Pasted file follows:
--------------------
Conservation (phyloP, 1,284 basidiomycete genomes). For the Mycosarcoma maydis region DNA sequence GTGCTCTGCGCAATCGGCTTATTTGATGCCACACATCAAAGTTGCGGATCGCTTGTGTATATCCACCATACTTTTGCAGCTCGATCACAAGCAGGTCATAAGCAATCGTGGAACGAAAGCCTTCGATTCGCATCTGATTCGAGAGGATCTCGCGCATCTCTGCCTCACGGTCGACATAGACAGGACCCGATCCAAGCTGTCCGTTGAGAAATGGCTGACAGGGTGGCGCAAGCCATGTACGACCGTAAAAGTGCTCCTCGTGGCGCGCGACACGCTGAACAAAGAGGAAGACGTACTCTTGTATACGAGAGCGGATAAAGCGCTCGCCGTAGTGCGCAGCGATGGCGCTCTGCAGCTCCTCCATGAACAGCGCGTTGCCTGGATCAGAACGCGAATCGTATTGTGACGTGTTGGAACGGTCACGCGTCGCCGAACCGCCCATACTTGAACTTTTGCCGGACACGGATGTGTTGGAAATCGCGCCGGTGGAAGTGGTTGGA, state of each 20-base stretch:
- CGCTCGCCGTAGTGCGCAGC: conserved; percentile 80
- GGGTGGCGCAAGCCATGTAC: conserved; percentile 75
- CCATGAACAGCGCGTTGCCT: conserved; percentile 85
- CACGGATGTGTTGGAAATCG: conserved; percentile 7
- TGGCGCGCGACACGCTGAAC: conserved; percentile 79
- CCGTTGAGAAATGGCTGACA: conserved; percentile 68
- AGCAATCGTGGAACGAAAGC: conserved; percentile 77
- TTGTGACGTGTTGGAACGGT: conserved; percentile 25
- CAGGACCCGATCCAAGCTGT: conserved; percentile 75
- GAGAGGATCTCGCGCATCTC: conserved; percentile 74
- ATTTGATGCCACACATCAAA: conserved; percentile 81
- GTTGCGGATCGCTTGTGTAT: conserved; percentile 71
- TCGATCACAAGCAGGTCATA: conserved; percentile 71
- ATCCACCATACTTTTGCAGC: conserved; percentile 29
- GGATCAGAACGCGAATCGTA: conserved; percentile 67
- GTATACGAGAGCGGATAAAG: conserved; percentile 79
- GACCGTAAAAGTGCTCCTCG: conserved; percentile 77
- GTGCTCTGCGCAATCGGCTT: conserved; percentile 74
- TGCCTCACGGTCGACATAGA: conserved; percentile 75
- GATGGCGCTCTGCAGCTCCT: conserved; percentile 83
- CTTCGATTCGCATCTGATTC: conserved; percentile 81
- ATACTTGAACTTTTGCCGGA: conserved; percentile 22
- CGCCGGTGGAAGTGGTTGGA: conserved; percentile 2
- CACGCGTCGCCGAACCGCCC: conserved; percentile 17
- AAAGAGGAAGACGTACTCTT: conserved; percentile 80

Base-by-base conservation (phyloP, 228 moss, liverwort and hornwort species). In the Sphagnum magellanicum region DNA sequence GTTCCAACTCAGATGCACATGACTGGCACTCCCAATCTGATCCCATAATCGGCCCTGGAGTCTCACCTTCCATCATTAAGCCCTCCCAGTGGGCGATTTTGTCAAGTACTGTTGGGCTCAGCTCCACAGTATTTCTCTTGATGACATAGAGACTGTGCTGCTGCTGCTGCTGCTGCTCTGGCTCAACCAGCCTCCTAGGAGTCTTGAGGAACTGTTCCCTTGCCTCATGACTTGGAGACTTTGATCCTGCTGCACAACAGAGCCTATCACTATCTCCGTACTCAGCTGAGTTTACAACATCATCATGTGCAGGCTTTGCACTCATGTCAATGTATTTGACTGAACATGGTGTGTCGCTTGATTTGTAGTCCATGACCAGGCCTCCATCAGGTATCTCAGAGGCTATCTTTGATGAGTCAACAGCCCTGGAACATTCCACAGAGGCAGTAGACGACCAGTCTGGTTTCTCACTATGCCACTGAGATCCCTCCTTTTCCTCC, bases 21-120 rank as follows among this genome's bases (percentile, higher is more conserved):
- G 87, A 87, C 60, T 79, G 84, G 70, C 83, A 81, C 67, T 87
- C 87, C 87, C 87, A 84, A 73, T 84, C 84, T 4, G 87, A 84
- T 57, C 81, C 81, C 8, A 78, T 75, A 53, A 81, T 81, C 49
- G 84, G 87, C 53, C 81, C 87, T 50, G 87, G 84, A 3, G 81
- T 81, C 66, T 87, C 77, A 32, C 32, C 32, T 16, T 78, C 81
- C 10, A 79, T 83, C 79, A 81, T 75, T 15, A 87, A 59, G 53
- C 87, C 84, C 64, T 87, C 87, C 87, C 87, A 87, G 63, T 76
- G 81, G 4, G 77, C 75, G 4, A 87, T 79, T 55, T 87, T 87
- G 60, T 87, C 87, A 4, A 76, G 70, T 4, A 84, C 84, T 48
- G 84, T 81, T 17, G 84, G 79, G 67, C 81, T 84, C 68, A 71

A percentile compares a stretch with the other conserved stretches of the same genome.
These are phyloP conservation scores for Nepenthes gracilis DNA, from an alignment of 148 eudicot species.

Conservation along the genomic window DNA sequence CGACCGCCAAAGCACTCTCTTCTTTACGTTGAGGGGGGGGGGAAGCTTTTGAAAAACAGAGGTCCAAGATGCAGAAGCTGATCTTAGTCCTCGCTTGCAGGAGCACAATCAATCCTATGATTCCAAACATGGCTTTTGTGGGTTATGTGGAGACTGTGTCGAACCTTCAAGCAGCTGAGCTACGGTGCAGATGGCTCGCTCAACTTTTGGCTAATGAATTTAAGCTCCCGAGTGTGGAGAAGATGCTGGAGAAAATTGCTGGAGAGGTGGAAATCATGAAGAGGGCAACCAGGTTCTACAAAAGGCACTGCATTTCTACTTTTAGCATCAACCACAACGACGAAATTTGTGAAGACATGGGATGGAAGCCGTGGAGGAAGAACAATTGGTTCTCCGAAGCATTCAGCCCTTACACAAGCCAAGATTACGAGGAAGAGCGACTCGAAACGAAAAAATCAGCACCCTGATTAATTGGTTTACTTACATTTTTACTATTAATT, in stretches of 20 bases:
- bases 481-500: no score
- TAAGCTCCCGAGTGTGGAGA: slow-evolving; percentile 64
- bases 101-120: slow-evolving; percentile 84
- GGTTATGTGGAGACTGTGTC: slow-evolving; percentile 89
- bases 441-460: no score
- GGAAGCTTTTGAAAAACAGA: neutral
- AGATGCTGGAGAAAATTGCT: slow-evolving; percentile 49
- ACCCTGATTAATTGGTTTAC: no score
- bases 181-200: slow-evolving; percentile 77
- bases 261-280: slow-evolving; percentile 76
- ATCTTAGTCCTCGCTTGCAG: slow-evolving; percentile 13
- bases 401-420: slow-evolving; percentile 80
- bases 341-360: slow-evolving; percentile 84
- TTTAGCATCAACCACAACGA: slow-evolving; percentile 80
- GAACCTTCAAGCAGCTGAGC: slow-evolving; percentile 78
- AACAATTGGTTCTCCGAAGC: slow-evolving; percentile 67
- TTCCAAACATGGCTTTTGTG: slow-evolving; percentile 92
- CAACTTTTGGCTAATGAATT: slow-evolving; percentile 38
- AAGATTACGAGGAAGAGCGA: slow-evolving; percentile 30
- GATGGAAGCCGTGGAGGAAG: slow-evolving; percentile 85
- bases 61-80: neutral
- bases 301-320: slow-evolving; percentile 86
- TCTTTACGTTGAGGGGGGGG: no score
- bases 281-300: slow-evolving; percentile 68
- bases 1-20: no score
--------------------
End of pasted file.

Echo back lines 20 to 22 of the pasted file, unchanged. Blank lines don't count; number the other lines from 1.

- TGCCTCACGGTCGACATAGA: conserved; percentile 75
- GATGGCGCTCTGCAGCTCCT: conserved; percentile 83
- CTTCGATTCGCATCTGATTC: conserved; percentile 81